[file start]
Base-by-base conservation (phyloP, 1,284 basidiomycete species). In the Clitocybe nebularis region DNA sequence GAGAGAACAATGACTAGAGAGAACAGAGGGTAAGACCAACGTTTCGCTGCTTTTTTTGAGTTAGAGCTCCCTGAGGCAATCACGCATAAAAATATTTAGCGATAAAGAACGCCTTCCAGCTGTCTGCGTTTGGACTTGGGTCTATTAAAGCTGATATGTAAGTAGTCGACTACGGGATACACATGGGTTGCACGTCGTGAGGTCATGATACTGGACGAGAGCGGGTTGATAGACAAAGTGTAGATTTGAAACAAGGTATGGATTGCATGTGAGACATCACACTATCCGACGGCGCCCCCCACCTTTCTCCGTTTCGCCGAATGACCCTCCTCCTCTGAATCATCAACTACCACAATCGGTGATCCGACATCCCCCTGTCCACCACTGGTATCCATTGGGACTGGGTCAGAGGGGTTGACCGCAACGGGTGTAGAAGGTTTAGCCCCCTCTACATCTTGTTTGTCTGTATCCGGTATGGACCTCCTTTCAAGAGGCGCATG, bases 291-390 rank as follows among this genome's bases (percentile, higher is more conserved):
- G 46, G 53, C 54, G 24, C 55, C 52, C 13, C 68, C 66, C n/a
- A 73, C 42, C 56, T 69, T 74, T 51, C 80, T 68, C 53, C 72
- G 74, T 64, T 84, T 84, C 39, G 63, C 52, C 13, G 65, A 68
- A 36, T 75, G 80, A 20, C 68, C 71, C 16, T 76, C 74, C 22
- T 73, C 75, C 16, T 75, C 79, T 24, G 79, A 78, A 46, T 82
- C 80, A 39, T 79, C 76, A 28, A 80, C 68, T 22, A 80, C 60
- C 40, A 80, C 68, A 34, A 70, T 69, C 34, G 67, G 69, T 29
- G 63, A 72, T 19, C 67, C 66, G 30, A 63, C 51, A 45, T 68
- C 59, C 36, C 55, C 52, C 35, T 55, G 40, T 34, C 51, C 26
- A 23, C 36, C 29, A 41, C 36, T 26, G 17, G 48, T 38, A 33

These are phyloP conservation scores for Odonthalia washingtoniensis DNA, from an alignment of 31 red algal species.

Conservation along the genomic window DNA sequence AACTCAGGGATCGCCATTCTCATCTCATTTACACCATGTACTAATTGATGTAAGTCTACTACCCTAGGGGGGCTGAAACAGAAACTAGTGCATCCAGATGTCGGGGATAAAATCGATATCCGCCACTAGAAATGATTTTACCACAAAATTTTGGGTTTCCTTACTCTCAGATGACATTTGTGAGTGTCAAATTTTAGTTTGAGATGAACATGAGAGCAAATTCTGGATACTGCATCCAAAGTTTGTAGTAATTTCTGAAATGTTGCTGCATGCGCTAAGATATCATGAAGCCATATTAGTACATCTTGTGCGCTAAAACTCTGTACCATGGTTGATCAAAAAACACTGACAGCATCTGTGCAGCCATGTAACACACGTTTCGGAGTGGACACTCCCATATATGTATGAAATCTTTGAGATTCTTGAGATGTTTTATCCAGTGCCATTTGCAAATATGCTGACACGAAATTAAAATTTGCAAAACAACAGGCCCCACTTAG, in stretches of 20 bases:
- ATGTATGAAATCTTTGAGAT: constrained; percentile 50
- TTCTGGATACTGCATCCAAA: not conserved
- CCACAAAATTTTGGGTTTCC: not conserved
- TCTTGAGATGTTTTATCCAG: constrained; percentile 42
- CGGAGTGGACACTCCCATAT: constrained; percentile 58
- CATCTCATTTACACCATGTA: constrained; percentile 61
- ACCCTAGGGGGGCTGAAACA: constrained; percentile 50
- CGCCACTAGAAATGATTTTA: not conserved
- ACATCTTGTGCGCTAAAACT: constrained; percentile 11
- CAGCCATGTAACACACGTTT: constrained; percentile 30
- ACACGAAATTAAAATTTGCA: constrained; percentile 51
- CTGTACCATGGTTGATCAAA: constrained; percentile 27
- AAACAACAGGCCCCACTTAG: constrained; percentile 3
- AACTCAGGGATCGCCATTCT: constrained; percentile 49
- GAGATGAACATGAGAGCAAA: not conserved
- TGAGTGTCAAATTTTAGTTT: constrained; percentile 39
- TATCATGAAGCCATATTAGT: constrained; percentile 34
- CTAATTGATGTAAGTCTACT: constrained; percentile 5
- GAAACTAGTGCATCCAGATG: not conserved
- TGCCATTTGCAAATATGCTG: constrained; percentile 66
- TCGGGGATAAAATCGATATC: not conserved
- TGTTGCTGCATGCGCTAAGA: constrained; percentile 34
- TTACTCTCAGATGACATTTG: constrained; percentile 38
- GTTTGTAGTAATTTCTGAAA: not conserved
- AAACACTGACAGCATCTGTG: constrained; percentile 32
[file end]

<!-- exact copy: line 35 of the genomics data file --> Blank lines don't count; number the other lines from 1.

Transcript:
- TGTTGCTGCATGCGCTAAGA: constrained; percentile 34